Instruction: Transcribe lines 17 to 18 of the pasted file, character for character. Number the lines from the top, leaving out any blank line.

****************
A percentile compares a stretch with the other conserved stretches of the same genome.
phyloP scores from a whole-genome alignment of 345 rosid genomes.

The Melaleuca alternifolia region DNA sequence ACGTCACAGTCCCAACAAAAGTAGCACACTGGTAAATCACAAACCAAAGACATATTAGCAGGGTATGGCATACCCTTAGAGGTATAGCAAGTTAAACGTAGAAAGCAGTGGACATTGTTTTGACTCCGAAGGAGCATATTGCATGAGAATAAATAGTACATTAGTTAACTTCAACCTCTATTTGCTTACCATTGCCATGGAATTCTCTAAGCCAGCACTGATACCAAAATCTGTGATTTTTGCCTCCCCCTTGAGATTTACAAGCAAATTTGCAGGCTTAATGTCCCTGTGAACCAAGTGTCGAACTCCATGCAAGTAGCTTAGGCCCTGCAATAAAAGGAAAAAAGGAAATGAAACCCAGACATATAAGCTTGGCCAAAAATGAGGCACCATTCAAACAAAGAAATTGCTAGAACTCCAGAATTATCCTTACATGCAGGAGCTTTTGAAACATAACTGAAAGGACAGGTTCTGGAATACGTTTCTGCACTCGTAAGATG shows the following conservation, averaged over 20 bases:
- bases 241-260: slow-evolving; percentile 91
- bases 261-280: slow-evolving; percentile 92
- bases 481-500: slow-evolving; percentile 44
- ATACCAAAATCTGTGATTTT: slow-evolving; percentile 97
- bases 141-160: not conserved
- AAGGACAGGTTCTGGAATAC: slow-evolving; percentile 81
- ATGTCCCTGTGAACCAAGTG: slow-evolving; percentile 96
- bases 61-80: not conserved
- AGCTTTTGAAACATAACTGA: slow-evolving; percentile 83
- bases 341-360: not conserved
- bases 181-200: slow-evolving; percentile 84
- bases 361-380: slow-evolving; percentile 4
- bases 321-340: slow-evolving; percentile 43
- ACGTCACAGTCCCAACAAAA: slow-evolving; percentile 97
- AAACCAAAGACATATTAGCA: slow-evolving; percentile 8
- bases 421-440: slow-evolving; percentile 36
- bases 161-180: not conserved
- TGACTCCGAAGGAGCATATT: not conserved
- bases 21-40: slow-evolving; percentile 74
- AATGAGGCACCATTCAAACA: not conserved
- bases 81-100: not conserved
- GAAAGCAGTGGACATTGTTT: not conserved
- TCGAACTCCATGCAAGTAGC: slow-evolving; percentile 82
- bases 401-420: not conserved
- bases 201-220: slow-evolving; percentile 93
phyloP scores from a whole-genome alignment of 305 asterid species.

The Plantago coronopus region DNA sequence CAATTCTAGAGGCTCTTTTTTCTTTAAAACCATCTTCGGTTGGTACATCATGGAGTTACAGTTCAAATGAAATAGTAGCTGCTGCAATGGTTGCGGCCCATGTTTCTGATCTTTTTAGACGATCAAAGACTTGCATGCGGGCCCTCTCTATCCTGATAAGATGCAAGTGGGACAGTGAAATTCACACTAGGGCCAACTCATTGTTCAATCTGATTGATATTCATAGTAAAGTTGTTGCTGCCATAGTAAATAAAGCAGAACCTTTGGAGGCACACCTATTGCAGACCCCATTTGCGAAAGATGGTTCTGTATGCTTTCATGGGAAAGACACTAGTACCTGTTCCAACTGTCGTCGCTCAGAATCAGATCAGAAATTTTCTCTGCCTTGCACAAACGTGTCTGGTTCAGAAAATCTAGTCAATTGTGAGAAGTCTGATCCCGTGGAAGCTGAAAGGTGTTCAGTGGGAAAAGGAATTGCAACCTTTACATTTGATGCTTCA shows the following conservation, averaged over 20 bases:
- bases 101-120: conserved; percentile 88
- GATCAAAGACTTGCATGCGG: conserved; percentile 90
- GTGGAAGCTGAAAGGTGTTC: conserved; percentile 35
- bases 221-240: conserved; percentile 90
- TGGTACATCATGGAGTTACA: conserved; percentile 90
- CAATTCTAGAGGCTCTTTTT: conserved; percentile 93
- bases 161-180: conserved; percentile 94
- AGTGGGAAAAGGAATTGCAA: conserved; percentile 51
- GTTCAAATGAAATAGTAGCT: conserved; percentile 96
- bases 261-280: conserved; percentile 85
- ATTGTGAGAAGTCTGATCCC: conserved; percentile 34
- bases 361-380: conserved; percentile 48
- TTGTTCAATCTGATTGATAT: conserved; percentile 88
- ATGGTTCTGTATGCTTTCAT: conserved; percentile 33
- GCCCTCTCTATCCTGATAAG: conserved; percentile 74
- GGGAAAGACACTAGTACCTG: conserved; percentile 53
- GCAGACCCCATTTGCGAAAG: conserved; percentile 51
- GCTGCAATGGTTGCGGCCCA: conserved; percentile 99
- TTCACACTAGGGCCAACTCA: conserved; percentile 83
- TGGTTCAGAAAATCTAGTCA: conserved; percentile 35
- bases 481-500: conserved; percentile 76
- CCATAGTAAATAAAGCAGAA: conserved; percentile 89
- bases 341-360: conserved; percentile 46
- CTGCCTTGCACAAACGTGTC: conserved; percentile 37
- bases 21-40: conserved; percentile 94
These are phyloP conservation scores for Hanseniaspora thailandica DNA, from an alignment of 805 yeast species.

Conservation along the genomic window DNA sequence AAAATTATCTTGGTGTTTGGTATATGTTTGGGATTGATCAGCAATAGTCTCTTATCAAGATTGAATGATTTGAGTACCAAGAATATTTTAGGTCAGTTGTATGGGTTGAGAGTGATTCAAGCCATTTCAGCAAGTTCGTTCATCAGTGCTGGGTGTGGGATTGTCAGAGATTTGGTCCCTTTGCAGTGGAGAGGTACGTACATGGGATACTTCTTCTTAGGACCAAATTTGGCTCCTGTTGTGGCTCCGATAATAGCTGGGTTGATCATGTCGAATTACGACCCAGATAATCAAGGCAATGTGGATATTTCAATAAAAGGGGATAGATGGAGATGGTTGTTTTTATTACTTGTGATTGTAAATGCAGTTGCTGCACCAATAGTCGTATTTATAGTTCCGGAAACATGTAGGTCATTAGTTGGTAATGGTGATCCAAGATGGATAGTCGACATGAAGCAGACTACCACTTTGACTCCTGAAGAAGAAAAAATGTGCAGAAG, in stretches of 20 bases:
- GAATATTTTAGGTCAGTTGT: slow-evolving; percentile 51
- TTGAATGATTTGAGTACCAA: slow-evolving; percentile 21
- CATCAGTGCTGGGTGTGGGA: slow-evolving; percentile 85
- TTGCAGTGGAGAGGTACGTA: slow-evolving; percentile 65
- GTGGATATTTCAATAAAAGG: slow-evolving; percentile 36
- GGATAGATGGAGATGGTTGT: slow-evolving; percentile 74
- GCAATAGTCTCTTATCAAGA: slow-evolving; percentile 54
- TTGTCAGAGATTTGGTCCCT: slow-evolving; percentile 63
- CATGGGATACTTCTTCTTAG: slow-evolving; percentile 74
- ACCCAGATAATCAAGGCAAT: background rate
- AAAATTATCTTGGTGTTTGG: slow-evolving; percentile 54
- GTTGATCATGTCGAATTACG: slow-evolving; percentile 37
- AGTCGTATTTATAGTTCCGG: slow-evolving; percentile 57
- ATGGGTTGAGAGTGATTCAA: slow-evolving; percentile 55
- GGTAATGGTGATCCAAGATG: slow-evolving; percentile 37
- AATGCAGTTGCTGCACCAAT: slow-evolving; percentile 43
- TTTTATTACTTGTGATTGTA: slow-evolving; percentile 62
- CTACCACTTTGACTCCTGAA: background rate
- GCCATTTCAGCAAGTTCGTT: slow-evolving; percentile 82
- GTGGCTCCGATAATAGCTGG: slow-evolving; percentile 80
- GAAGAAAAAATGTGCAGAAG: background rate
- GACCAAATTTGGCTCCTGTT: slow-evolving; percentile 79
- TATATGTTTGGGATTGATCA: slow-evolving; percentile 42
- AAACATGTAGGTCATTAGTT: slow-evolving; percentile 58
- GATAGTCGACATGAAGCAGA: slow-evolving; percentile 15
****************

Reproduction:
- ACGTCACAGTCCCAACAAAA: slow-evolving; percentile 97
- AAACCAAAGACATATTAGCA: slow-evolving; percentile 8